Andrew Bacevich’s “Breach of Trust: How Americans failed their Soldiers and their Country” is a post-mortem on the professional standing army that the US has sent to fight in Iraq and Afghanistan. Bacevich argues that the citizens’ standing army created by the draft in WW II and after had been highly successful militarily in Europe and Korea and had been a profound expression of individual buy-in and shared national sacrifice.
|By: Juan Cole Sunday December 22, 2013 1:59 pm|
|By: Jason Leopold Saturday February 18, 2012 1:59 pm|
The Iraq war isn’t over. For tens of thousands of soldiers returning from the battlefield, it never will be. Some of these men and women will turn to alcohol and drugs to ease their mental injuries; some will end up homeless, unemployed and divorced. Some will commit suicide. Most will be forgotten.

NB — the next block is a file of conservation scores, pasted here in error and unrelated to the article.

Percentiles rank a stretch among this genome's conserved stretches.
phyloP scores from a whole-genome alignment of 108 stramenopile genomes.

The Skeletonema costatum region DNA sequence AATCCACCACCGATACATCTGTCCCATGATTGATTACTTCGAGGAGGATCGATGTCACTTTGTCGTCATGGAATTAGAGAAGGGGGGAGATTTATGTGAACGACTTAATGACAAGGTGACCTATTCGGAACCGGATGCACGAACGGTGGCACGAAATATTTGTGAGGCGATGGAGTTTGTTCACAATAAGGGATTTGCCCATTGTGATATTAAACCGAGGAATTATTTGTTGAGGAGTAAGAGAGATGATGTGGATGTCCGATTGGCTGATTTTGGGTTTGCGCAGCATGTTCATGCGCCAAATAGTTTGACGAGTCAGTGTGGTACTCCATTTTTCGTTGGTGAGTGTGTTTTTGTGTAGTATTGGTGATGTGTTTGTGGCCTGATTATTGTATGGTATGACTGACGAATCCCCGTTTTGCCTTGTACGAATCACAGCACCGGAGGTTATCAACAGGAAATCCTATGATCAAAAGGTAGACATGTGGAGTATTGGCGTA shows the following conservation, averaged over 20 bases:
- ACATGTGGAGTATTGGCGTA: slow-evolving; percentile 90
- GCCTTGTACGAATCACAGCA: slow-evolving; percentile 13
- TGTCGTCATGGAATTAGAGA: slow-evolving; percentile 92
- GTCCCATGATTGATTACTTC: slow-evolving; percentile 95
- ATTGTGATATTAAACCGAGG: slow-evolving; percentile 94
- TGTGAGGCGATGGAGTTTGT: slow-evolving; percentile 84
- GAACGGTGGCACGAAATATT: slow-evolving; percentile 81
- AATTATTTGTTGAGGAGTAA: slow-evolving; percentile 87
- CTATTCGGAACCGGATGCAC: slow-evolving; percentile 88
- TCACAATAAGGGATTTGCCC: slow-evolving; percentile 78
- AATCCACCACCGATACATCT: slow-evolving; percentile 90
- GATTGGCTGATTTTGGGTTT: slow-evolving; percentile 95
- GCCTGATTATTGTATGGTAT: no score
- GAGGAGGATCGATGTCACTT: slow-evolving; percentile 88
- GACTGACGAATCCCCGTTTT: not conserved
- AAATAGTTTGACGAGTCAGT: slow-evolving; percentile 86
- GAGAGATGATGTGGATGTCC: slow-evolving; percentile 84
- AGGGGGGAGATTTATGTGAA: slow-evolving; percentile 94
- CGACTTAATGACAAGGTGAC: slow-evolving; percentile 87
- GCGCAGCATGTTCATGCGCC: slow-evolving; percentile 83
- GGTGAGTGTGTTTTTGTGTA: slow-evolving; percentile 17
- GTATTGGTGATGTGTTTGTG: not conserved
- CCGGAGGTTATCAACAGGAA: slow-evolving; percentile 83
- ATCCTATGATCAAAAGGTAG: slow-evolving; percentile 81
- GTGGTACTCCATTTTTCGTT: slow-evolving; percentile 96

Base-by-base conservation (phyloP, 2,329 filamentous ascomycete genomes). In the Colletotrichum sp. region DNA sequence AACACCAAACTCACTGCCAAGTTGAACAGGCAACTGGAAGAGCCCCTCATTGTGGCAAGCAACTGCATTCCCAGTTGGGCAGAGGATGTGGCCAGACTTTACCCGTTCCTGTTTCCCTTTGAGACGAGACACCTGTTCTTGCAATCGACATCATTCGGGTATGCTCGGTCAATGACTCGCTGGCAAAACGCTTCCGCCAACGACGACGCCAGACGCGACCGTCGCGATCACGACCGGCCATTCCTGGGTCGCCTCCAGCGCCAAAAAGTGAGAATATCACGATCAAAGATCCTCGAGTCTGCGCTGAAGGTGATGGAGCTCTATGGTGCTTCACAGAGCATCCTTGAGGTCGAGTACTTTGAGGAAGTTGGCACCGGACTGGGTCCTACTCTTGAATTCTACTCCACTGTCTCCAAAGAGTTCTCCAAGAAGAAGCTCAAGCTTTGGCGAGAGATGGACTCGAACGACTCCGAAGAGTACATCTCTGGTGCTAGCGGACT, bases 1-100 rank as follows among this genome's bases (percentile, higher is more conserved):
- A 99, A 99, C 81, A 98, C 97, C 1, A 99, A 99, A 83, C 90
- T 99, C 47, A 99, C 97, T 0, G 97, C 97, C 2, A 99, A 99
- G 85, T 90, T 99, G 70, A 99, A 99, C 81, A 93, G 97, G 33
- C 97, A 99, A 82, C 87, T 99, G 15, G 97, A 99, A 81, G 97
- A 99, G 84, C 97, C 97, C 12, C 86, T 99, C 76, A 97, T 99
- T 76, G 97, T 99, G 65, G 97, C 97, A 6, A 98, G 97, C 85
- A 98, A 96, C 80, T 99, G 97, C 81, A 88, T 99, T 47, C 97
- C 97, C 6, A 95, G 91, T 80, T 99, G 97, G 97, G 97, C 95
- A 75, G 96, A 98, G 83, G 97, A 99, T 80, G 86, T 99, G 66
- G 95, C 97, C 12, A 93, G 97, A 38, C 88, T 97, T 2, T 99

That will be one of the lasting legacies of the nearly nine-year-long conflict.
Fortunately, there are investigative journalists like Joshua Phillips who have taken great pains to preserve the memories of veterans whose lives have been ravaged—and cut short—by the wars.
|By: Josh Mull Friday August 27, 2010 4:25 pm|
War is not politics, it is violence – murder – on an enormous scale. It does not lead to democracy, security, or good governance, it leads to anger, humiliation, and above all else, more violence.
|By: Lisa Derrick Monday July 27, 2009 5:00 pm|
Such a simple story, so moving. Senior citizens meet departing and arriving troops at the airport, giving them handshakes and hugs, passing out cell phones and cookies. As The Way We Get By, winner of the SXSW Special Jury Award, unfolds we see the painful challenges faced by three of the volunteers and the ways they get by, one of which is their volunteer work as troop greeters.